I’m guessing there will be a lot of people this year who will need to get a new set of batteries for their gadgets. I just got myself a flash for my Nikon D90 and it took me a while looking for some Rechargeable AA batteries for it.
Here are some simple tips on how to choose the right AA/AAA batteries for your device.
Disposable vs Rechargeable NiMH batteries?
Do you know why they still manufacture a lot of disposable AA batteries when rechargeable batteries are more environment friendly? It’s because regular disposable batteries are cheap and reliable. I’ve had a number of different rechargeable AA batteries before and every time I want to bring out my old AA-powered Canon PowerShot, I always find myself recharging the batteries first.
Batteries have this thing called self-discharge rate where they would continuously loose charge even when not in use. Disposable batteries have low self-discharge rate while common rechargeable ones have high discharge rate. For a regular rechargeable battery, you would get 50% charge left after a year of storage but regular alkalines will net you around 85% charge under the same condition.
When to use regular NiMH batteries
When I say regular NiMH batteries here, they’re your typical rechargeable batteries and can have high capacities. The 2700mAh AA ones can only retain their charge in half a year in storage before you need to charge them again. This means more recharge which would lead to shorter lifespan.
You use NiMH batteries for devices that you use often that requires power for a long stretch of time. Like professional photographers who needs juice on their flash most of the time during an event. These batteries typically have high recycling time so for flash photographers, it means shorter flash readiness recovery.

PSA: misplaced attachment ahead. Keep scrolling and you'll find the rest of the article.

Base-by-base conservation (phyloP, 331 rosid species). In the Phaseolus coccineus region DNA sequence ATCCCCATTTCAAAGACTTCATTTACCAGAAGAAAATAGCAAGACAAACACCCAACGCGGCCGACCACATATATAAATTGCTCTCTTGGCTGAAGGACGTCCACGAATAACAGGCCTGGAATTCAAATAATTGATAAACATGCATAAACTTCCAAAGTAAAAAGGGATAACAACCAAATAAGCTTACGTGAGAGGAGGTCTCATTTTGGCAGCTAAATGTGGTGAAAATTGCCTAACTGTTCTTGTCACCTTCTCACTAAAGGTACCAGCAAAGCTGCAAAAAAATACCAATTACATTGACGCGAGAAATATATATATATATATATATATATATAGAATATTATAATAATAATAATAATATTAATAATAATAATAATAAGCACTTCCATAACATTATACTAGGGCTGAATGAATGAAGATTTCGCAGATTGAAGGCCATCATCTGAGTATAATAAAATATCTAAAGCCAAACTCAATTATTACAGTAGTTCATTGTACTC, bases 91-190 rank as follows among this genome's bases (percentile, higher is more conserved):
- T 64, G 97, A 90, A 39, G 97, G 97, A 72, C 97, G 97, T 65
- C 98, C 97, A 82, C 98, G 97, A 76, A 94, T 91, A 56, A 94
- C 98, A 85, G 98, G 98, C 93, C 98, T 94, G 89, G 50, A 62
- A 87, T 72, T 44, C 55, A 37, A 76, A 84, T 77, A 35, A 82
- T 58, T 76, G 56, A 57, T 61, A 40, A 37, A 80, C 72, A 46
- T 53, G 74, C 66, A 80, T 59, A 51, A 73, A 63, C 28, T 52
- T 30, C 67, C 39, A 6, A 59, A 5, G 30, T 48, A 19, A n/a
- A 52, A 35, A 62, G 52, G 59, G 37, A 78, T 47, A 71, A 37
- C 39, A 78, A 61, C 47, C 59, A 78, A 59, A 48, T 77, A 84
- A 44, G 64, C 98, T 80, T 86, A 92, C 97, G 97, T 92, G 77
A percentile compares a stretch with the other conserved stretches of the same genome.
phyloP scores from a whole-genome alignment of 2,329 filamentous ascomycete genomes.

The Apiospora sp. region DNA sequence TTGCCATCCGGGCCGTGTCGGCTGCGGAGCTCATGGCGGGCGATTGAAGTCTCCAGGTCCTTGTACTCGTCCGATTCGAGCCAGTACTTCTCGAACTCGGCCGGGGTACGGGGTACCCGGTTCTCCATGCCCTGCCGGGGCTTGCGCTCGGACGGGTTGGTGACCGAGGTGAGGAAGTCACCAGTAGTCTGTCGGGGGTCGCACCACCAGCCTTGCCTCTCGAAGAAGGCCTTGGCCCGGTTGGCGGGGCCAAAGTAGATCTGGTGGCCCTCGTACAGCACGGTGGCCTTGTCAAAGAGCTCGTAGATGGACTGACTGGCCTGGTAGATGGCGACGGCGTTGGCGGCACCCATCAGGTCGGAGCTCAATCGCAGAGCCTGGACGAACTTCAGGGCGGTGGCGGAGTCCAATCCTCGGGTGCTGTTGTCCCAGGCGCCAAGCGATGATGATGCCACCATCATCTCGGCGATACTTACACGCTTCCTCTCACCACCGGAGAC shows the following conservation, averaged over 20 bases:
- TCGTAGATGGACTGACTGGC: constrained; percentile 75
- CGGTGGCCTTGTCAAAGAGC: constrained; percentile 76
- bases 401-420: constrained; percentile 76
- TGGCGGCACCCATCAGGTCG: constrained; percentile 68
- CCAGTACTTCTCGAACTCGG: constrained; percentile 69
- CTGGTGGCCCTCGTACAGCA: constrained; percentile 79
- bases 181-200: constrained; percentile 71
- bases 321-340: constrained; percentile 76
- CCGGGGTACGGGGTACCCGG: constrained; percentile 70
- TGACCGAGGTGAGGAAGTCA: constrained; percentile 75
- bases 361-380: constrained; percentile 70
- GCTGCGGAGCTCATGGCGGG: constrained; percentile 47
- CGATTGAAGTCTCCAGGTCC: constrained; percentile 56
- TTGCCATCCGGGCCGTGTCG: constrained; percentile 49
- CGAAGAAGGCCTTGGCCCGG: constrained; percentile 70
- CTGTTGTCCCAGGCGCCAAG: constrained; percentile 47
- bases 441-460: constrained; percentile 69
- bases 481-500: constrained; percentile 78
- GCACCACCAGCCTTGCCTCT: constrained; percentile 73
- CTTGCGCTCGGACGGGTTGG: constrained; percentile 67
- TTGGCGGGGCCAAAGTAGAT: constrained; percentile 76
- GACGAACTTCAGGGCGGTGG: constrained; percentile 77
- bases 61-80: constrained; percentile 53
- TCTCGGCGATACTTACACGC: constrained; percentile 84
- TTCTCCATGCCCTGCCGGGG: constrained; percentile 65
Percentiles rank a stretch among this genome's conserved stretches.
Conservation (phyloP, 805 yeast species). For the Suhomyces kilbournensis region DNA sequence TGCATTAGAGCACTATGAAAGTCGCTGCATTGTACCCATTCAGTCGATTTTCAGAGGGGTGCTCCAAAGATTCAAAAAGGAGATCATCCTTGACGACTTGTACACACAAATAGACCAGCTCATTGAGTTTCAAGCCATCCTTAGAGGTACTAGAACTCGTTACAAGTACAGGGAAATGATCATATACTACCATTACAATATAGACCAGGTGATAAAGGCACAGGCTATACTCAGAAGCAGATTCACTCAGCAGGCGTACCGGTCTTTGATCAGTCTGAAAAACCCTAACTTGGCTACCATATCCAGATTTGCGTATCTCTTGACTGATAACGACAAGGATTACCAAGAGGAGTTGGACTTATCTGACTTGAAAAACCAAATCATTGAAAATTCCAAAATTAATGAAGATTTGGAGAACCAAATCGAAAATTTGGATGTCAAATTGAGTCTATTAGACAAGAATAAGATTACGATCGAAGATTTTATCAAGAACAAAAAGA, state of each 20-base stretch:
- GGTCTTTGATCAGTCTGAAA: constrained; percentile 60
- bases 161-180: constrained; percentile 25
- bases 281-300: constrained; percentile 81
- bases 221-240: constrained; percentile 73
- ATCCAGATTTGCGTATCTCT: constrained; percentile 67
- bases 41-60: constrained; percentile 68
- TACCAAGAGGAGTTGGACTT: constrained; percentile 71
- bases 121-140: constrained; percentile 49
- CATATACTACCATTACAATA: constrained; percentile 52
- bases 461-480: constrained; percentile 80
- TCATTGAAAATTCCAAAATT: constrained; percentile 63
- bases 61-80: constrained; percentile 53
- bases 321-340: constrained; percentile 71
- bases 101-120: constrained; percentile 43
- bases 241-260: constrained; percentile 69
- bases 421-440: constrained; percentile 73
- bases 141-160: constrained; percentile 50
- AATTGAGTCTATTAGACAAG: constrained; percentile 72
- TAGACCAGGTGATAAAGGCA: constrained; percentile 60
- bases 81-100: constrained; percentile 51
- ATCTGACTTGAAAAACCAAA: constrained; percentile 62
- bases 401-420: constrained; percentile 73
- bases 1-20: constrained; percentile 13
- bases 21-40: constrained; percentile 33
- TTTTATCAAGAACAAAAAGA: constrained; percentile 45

Low self-discharge rechargeable batteries
Then there’s these new breed of NiMH batteries having low self-discharge. A popular brand is Sanyo and their eneloop batteries. Then there’s also the German brand Ansmann and their Max-E batteries. They’re like disposable batteries when it comes to storing charge over a long period of time but they are also rechargeable. A drawback with these batteries is that they can carry a max of 2100 mAh at the moment.
If you’re going to use these batteries for your camera or flash, you better bring a spare set just in case. This type of rechargeable batteries are well suited for gadgets that you only use for a short amount of time before storing it again. Or devices that doesn’t require a huge draw of power like remote controls, wireless mouse, clocks, etc.
When to use disposable batteries
These batteries still provide all-around performance whether you would be using your gadget sparingly or use it to power your remote controls. But with the growing popularity of low self-discharge rechargeable batteries, I hope that people will only buy disposable AA batteries when they’re in a pinch.